A Brooklyn teaching assistant was fired over accusations that he kissed three girls, and now he is suing the Department of Education, and he is appealing the city’s inquiry into his situation was incorrect.
According to a lawsuit filed Friday in Manhattan Supreme Court, At P.S. 195 in Manhattan Beach on September 17, the 55 years old Grigoriy Zagerson, claims that he was unfairly fired from his job resulting an investigation over claims that he kissed three little girls on the cheeks, two of them were 6 years old, and one was an 8-year-old girl.
Grigoriy Zagerson, who was working at the school since 2010 on Shore Blvd and Irwin St., was deferred by the school without paying his salary in March 2018, a year and a half before his firing.
For his unfair termination, Grigoriy Zagerson is suing Richard Carranza, the head of agency, the Special Commissioner of Investigation, and the Department of Education.
A report filed by the Special Commissioner of Investigation, when Bernadette Toomey, a mother of one of the girl, told the principal of the school that Zagerson had dragged her 6-year-old daughter near him by the arm and kissed her on the cheek. Since this case arose.
The report notes that the little girl then said the principle that one more student had seen the kiss. After asking that girl, she revealed that a “weird” Zagerson had kissed her on the cheeks.
An 8-year-old girl had also been “paid close attention” by the paraprofessional in the class, informed by the officials of school.
Conferring to the SCI report, Zagerson’s native Russia — who he confessed he “may have pecked” one time on the cheek.
The court papers say, He “may have accidentally touched” one more girl’s cheek when she “arrived at school sad,” disclosed by Zagerson, but he starved of any bad behavior. According to court filings, Zagerson denied the SCI report that corroborated the assertions countered to him and called for his dismissal.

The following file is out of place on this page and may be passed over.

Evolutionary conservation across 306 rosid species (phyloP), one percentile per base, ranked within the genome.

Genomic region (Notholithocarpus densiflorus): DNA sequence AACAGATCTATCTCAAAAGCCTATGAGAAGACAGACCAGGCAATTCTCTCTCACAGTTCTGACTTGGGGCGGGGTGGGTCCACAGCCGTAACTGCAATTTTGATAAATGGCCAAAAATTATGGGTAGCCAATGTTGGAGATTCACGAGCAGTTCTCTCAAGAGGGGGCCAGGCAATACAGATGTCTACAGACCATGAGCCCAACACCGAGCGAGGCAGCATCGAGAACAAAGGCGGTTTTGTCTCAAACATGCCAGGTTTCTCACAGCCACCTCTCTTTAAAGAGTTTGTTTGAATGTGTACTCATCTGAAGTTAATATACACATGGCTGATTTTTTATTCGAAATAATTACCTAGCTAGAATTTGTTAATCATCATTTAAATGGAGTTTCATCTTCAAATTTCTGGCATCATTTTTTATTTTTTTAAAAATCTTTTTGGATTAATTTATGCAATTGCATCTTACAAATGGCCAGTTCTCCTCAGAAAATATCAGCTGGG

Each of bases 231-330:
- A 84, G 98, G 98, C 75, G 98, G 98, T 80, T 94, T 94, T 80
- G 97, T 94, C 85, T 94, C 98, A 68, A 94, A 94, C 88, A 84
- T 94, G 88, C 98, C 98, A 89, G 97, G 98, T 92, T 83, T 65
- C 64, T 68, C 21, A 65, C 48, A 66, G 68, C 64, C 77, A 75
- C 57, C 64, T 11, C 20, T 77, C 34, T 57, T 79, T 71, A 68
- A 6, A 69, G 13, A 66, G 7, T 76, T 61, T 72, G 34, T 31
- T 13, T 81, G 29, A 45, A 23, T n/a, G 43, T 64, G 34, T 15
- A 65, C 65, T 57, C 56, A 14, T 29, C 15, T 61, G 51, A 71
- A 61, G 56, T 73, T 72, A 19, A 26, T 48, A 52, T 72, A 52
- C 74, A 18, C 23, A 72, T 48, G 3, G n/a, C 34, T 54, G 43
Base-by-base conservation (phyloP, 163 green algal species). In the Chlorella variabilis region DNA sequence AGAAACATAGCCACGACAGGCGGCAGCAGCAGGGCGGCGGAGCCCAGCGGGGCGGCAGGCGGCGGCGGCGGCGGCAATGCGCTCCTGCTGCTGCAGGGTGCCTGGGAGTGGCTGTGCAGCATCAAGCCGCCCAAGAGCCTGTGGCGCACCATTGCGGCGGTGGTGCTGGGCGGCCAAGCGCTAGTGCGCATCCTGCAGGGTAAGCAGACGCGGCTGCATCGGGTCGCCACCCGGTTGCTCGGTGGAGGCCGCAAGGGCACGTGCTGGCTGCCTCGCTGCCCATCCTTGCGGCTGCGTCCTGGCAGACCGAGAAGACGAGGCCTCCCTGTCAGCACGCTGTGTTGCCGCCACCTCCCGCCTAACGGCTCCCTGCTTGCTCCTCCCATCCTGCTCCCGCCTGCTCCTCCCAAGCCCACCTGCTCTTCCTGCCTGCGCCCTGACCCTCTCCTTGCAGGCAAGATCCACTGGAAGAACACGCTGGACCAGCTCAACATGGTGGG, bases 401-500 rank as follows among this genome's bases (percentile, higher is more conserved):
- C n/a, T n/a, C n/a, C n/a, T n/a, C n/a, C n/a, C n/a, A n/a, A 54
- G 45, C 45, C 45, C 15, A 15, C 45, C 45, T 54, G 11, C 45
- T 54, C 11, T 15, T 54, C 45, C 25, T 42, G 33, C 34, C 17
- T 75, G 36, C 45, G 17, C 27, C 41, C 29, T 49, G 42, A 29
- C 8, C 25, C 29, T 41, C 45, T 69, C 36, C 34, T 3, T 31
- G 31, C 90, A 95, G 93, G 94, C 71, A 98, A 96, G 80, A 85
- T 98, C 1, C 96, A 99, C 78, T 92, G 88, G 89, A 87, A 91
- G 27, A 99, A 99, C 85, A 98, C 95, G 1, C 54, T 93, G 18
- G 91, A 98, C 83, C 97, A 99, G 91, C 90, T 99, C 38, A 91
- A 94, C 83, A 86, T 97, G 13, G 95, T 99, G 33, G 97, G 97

The case says, Principal Toomey “interviewed the young girls” and failed to follow the protocol of Department of Education when she supervised a “flawed” and “faulty” internal inquiry into the allegations, says the former educator.
Zagerson sued the school failed to be responsible for him with the statements of the little girls, even though they promise me to provide the report.
He also said this was proved in the botch of investigators to enquire several staff and pupils who were existing when the apparent bad behavior happened.
On September 12, the teacher wrote to the principal, “If a student chooses to approach me and hug me, I cannot physically block them or pull them away in a way that would create physical punishment.” He also said, “What I can do, and have done countless times, is remove myself from the situation as hastily and softly as possible, without causing additional emotional harm to the student in question.”
Zagerson was fired after the SCI released its findings, a spokesperson for the Department of Education said.
Kimberly Joyce said, “These were troubling allegations that were reported for investigation to SCI, and he was dismissed after the Special Commissioner verified the assertions. We will review the suit.”
The spokesman said in a statement, “We will assess the objection and answer consequently if and when obliged.”